Automakers Start Pumping Out Face Masks for Coronavirus

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Several automakers are stepping in to address a critical shortage of medical masks and respirators caused by the fast-expanding coronavirus pandemic.

  • Ford and Tesla have already sent thousands of masks to hospitals in Michigan and California.
  • Ford is working with 3M to increase production of more sophisticated respirators.
  • Fiat Chrysler plans a rapid ramp-up of mask production at its own facilities.

The surge in critical cases of COVID-19, the disease caused by the coronavirus, is putting a major strain on hospitals and other health care providers. Not only is high-tech medical gear like ventilators in short supply but even basics like masks and more sophisticated respirators. Several carmakers now have stepped in to assist the health care community, either by finding new sources for these supplies or by producing them at idled automotive factories.

Masks are a first line of defense for medical teams, but shortages have led some to resort to using bandanas and scarves. (Photo: Getty Images)

Masks are in particularly short supply, the Centers for Disease Control, or CDC, advising doctors and other health care providers that “in settings where face masks are not available, (they) might use homemade masks,” such as bandanas and scarves. But it also warned that these makeshift replacements won’t provide the same level of protection as traditional gear.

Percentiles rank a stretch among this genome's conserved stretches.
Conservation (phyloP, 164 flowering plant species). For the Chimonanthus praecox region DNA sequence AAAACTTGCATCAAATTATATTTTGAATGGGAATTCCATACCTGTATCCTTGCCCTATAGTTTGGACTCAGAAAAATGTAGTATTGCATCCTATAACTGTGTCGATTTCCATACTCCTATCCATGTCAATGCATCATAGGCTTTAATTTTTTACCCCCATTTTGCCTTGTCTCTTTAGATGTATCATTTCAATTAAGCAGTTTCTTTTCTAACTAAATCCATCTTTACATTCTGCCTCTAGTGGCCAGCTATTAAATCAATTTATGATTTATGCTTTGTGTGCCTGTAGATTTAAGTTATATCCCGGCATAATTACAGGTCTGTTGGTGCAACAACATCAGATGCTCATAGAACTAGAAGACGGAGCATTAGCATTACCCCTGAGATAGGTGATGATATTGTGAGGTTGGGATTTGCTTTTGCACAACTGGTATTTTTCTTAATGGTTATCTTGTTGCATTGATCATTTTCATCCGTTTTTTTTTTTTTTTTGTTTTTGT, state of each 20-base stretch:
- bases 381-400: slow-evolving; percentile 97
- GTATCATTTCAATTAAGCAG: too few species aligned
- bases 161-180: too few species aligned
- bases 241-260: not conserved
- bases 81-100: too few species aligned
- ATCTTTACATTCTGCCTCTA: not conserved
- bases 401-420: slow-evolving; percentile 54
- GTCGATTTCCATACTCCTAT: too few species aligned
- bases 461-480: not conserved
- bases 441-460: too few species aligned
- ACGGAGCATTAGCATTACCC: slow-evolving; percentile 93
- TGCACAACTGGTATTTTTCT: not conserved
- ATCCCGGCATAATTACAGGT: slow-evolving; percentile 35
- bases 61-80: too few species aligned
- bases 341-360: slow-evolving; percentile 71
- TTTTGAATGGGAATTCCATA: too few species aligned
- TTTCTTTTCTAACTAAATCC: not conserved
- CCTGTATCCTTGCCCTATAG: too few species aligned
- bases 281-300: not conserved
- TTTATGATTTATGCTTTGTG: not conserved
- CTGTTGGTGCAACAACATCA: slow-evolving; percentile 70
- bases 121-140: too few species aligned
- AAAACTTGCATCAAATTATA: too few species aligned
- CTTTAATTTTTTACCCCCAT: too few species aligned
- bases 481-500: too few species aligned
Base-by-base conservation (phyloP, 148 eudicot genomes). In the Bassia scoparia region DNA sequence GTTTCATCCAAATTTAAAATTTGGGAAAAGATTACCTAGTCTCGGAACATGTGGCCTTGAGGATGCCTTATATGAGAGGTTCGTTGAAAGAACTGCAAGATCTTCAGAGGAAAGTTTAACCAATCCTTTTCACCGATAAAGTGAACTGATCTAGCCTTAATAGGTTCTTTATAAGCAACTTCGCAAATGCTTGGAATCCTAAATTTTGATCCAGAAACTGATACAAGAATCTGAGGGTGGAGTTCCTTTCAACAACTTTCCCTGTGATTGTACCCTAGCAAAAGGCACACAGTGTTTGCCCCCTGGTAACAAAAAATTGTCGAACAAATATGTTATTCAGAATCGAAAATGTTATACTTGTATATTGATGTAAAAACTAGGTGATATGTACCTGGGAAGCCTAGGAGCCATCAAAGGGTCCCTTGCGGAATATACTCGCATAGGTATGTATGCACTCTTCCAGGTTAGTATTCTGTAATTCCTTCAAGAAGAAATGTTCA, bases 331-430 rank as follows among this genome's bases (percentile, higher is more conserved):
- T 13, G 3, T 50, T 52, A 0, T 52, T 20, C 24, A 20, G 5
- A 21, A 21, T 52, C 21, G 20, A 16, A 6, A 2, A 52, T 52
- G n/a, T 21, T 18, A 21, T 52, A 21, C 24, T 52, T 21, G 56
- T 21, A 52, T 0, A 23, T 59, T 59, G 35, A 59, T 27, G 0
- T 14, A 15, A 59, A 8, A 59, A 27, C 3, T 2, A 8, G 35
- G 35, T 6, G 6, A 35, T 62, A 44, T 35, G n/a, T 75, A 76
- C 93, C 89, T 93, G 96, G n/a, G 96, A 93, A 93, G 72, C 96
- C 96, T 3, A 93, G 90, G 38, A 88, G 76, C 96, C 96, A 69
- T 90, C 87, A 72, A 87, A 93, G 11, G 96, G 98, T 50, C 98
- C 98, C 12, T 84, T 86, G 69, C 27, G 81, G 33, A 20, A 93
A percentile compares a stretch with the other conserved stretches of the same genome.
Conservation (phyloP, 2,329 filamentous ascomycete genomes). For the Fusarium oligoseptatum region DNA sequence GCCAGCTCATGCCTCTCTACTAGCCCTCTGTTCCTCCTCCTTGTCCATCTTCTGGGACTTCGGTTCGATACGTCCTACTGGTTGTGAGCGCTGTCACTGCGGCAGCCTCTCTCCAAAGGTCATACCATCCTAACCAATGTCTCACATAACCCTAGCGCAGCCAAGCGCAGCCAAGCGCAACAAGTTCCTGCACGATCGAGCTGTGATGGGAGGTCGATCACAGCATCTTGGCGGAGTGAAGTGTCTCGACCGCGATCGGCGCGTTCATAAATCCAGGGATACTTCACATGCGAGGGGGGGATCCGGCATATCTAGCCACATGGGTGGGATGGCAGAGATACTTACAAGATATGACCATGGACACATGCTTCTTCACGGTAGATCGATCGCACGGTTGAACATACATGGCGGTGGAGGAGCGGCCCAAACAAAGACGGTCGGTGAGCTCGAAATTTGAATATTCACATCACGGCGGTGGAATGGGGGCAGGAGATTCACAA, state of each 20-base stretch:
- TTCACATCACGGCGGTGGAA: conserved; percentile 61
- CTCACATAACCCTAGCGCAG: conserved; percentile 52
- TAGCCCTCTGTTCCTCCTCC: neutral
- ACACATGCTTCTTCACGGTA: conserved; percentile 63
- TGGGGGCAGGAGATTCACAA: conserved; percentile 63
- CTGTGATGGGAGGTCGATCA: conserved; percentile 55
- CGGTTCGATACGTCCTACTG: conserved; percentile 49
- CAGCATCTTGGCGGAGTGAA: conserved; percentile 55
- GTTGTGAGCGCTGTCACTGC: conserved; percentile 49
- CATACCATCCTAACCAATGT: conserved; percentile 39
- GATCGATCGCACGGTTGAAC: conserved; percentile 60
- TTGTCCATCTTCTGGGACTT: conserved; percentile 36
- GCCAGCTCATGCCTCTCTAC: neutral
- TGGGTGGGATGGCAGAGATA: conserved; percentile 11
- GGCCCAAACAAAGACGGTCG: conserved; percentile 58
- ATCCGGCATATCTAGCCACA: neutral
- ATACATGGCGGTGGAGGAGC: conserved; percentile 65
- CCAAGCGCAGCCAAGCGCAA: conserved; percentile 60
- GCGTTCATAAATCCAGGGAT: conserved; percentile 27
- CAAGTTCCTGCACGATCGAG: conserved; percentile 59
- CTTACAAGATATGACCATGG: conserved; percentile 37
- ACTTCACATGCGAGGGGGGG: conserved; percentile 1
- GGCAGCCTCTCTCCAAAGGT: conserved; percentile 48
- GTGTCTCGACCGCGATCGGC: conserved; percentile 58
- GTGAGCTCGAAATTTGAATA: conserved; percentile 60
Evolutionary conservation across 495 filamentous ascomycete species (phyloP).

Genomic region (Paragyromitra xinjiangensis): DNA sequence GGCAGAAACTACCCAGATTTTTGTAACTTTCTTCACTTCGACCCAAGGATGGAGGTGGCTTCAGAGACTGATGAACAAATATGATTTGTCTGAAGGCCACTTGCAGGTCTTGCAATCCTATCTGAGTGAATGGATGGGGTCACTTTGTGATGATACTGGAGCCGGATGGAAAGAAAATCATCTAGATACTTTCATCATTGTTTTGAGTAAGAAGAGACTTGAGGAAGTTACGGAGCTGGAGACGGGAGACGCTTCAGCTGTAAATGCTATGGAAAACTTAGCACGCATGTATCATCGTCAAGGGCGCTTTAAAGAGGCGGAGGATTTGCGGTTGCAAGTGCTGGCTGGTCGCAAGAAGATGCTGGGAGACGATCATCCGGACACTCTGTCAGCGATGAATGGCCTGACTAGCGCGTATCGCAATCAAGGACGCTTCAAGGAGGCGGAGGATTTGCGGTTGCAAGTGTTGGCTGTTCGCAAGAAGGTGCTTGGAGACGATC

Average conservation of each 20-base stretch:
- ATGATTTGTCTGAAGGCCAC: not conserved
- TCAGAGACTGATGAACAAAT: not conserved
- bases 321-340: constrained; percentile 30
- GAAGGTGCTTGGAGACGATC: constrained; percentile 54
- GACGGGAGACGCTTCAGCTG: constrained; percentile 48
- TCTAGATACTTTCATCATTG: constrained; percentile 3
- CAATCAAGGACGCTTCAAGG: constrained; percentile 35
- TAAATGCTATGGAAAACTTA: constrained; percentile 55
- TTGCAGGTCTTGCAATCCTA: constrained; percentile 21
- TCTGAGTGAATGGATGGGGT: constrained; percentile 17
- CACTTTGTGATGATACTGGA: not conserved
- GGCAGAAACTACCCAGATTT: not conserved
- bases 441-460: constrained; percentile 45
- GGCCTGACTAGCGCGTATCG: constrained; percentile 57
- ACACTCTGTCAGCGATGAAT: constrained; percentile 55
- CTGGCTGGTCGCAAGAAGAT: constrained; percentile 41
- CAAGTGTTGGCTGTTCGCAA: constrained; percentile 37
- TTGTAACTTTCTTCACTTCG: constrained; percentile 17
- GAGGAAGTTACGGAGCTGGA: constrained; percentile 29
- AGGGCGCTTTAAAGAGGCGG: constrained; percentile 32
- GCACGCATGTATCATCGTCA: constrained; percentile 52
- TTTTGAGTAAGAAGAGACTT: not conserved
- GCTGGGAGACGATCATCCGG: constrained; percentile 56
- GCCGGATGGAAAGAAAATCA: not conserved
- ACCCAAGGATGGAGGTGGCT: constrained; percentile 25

At least three automakers have confirmed they will step in. Tesla this week announced it would divert masks normally used at its plants to use by California’s medical community. It delivered about 50,000 M95 masks — the grade needed to shield responders from the microscopic coronavirus — along with thousands more PAPR helmets that prevent contamination through the eyes, as well as the nose and mouth.

Fiat Chrysler Automobiles, meanwhile, is focusing its efforts on making face masks — production scheduled to begin this week and quickly ramp up to 1 million a month, according to CEO Mike Manley. Along with hospitals and other medical centers, these will be donated to police, firefighters and EMS crews.

FCA will “marshal (its) resources” to help meet the urgent demand for face masks, said CEO Mike Manley. (Photo: Paul A. Eisenstein/

“Protecting our first responders and health care workers has never been more important,” said Manley in a statement. “We’ve marshaled the resources of the FCA Group to focus immediately on installing production capacity for making masks and supporting those most in need on the front line of this pandemic.”

Ford Motor Co., for its part, already delivered a small batch of masks to Detroit-area health providers. And it is working with 3M to increase that Minnesota-based company’s production of respirators. Similar to familiar hospital masks, respirators provide an added level of protection in hospitals and other environments where contagions like the coronavirus may be swirling in the air.

If needed, Ford spokesman Mike Levine told Ride that Ford is ready to add respirator production at one of its own facilities, such as its advanced manufacturing center in Redford, Michigan.


The U.S. now has the world’s largest outbreak of the coronavirus. And, as has happened elsewhere, doctors and other health care providers are themselves vulnerable to COVID-19, the disease the virus causes. That’s all the more a problem due to a shortage of basic supplies, like masks and respirators. Using their manufacturing expertise and access to materials, automakers are stepping in to provide additional supplies.

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